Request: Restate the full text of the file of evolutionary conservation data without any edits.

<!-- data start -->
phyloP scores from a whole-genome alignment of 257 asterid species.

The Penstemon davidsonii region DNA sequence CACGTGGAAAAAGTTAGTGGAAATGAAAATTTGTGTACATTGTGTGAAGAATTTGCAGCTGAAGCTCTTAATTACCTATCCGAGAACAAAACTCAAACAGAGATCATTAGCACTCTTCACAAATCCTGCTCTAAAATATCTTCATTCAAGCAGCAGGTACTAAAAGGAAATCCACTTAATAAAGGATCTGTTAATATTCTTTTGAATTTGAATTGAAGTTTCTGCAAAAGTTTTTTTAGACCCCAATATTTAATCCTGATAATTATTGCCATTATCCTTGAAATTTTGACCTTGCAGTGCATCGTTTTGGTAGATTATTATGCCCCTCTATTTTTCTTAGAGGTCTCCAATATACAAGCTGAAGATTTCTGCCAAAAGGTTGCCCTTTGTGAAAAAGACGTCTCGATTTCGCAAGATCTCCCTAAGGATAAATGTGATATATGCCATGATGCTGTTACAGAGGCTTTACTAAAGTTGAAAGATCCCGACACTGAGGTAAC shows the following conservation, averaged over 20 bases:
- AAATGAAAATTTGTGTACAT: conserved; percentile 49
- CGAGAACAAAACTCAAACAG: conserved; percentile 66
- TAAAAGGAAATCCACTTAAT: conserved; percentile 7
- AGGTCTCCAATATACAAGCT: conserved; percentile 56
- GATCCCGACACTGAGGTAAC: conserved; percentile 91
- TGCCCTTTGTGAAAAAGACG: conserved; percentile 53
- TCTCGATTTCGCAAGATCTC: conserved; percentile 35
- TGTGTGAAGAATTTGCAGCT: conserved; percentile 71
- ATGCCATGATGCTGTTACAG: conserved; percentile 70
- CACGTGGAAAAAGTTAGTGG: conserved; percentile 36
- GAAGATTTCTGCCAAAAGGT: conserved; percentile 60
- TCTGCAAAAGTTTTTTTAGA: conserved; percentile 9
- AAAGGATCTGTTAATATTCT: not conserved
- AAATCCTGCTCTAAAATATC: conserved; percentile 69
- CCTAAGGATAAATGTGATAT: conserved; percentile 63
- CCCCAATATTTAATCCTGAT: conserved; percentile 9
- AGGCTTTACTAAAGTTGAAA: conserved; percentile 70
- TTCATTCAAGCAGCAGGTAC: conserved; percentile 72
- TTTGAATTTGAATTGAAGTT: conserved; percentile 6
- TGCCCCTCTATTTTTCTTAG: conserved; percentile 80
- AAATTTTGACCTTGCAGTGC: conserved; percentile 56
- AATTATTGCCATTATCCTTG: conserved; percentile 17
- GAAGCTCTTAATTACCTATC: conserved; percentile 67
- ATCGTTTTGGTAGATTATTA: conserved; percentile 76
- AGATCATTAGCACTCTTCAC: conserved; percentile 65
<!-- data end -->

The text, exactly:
phyloP scores from a whole-genome alignment of 257 asterid species.

The Penstemon davidsonii region DNA sequence CACGTGGAAAAAGTTAGTGGAAATGAAAATTTGTGTACATTGTGTGAAGAATTTGCAGCTGAAGCTCTTAATTACCTATCCGAGAACAAAACTCAAACAGAGATCATTAGCACTCTTCACAAATCCTGCTCTAAAATATCTTCATTCAAGCAGCAGGTACTAAAAGGAAATCCACTTAATAAAGGATCTGTTAATATTCTTTTGAATTTGAATTGAAGTTTCTGCAAAAGTTTTTTTAGACCCCAATATTTAATCCTGATAATTATTGCCATTATCCTTGAAATTTTGACCTTGCAGTGCATCGTTTTGGTAGATTATTATGCCCCTCTATTTTTCTTAGAGGTCTCCAATATACAAGCTGAAGATTTCTGCCAAAAGGTTGCCCTTTGTGAAAAAGACGTCTCGATTTCGCAAGATCTCCCTAAGGATAAATGTGATATATGCCATGATGCTGTTACAGAGGCTTTACTAAAGTTGAAAGATCCCGACACTGAGGTAAC shows the following conservation, averaged over 20 bases:
- AAATGAAAATTTGTGTACAT: conserved; percentile 49
- CGAGAACAAAACTCAAACAG: conserved; percentile 66
- TAAAAGGAAATCCACTTAAT: conserved; percentile 7
- AGGTCTCCAATATACAAGCT: conserved; percentile 56
- GATCCCGACACTGAGGTAAC: conserved; percentile 91
- TGCCCTTTGTGAAAAAGACG: conserved; percentile 53
- TCTCGATTTCGCAAGATCTC: conserved; percentile 35
- TGTGTGAAGAATTTGCAGCT: conserved; percentile 71
- ATGCCATGATGCTGTTACAG: conserved; percentile 70
- CACGTGGAAAAAGTTAGTGG: conserved; percentile 36
- GAAGATTTCTGCCAAAAGGT: conserved; percentile 60
- TCTGCAAAAGTTTTTTTAGA: conserved; percentile 9
- AAAGGATCTGTTAATATTCT: not conserved
- AAATCCTGCTCTAAAATATC: conserved; percentile 69
- CCTAAGGATAAATGTGATAT: conserved; percentile 63
- CCCCAATATTTAATCCTGAT: conserved; percentile 9
- AGGCTTTACTAAAGTTGAAA: conserved; percentile 70
- TTCATTCAAGCAGCAGGTAC: conserved; percentile 72
- TTTGAATTTGAATTGAAGTT: conserved; percentile 6
- TGCCCCTCTATTTTTCTTAG: conserved; percentile 80
- AAATTTTGACCTTGCAGTGC: conserved; percentile 56
- AATTATTGCCATTATCCTTG: conserved; percentile 17
- GAAGCTCTTAATTACCTATC: conserved; percentile 67
- ATCGTTTTGGTAGATTATTA: conserved; percentile 76
- AGATCATTAGCACTCTTCAC: conserved; percentile 65